Select Page

Storytelling, a powerful art form that allows for the passing of knowledge, tradition, and different ways of being. Storytelling can grasp the creative reflections of thought, emotion, and the interconnectedness of it all.

In the virtual canvas course, students, teachers, and learners alike were able to explore their creative side when taking time to reflect on a local watershed in their area. Combining indigenous ways of knowing, climate science, and place-based education, teachers (and students) open themselves up to a different perspective that is often required to teach and learn about the ways climate change is shifting the natural ways of our world.

The following prompts were shared before the reflection activity…

Art is an expression of one’s thoughts, feelings, emotions, imagination, and the complexities interlocking all of those. There is no wrong answer when it comes to art and storytelling. Stories can be told through a variety of mediums; poetry, visual drawings, written or spoken word, graphic designs, abstract paintings, a dance, maybe writing or playing a song- the list goes on! Set the stage for students to tap into their own creative forms of expression and create their own story of a single water droplet.

Throughout your story, your water droplet must travel through all phases of the water cycle, pass through all four spheres, interact with human-made systems (maybe ends up as their drinking water?), and pass through watersheds of Whatcom County. Encourage students to think about any mountains, rivers, or creeks close to their home or your school. Maybe they have a special connection to Squalicum Beach, Whatcom Falls creek, or Mount Shuksan? Inspire students to think about what local animals or plants the water passed through or interacted with.

Knowing that water is finite (the same water remains on Earth forever!), and that we are all made up of water, how can you connect to water through a single water droplet? What does water mean to you?

Some questions students can reflect on:

  1. Was a connection built with that water droplet?
  2. What type of impact did human-made systems have on that water droplet?
  3. Was it recycled multiple times?
  4. Could it have been reused as “greywater”?
  5. What thoughts or feelings were brought up as you were building this story?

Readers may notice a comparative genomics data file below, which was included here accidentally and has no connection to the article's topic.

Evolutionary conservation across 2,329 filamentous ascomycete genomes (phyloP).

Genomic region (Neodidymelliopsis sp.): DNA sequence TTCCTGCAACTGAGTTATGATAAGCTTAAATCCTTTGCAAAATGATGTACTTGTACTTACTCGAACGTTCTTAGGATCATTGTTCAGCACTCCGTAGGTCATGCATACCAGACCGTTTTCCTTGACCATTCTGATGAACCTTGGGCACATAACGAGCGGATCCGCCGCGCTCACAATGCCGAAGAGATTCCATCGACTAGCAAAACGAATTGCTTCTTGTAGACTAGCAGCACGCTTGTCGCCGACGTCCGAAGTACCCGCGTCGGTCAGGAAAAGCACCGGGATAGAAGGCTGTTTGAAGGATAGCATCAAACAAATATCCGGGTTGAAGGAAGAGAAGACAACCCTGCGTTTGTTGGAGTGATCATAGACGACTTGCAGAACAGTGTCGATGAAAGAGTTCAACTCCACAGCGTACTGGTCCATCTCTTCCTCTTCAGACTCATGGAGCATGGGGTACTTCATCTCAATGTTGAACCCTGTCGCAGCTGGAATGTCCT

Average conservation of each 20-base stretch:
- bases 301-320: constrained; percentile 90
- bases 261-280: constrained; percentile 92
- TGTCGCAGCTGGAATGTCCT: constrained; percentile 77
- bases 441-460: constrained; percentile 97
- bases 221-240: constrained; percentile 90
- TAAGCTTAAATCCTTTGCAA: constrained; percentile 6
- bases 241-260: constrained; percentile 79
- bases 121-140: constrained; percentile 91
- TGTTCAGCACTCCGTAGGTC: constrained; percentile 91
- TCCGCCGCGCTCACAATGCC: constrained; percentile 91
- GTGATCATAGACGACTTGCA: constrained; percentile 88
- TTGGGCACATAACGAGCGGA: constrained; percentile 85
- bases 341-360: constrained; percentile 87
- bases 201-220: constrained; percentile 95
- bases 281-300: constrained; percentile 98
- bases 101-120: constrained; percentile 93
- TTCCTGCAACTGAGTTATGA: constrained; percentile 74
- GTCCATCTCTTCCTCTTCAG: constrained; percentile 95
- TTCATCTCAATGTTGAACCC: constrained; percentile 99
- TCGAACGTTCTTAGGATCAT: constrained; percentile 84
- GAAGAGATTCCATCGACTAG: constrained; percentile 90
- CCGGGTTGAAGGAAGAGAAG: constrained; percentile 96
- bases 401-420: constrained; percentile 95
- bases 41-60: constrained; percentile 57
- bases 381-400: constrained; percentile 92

Allow yourself to follow the story of a single water droplet, created by a 4th-grade teacher (Emma Bodin) from Geneva elementary in Whatcom County.

As I was sitting on a rather uncomfortable rock looking out over the wind-whipped water of Lake Whatcom, eating my apple for lunch, as I always do, a water droplet was flung from a rather persistent wave and landed on my nose. It hung there for a brief moment before falling back down to join its brothers riding the next incoming wave. As I slowly chewed my apple, I thought to myself, “this must have been a strange stop in this little water droplet’s adventurous life”. I didn’t even know half the story…

Eons ago, this little water droplet was formed when two hydrogen atoms bonded with an oxygen atom. This was the very beginning of a long adventure of precipitation, travels through streams, lakes, and ground, vast time spent crossing endless oceans, evaporation, transforming into a lacy snowflake (for the billionth time), and finally drifting back to the earth to land among long lost cousins, all having a reunion on Rainbow Glacier, which was working it’s hardest to carve out a new design on Mt. Baker.

Here our little snowflake hardened into ice and snuggled in to wait his turn to be melted and set free along the rip-roaring road of the North Fork of the Nooksack River. Tumbling past rocks, thirsty wildlife, and steelhead fishermen, he finally finds himself in the relatively calm waters of Lake Whatcom.

After months of rest, narrow misses with water-intake pipes, kayakers, wakeboarders, fish gills, and adventures on wind-whipped whitecaps, our adventurous droplet found himself riding a small wave toward shore. Just as he was catching the curl, SLAM, a rock abruptly changed his trajectory! Sailing through the air, our little droplet’s life flashed before his eyes, but remembering that he could not be destroyed, decided to enjoy the ride – through the air and plopping innocently onto the nose of a human. “This must be a strange stop in this big human’s adventurous life”, thought the water droplet. He didn’t even know half the story….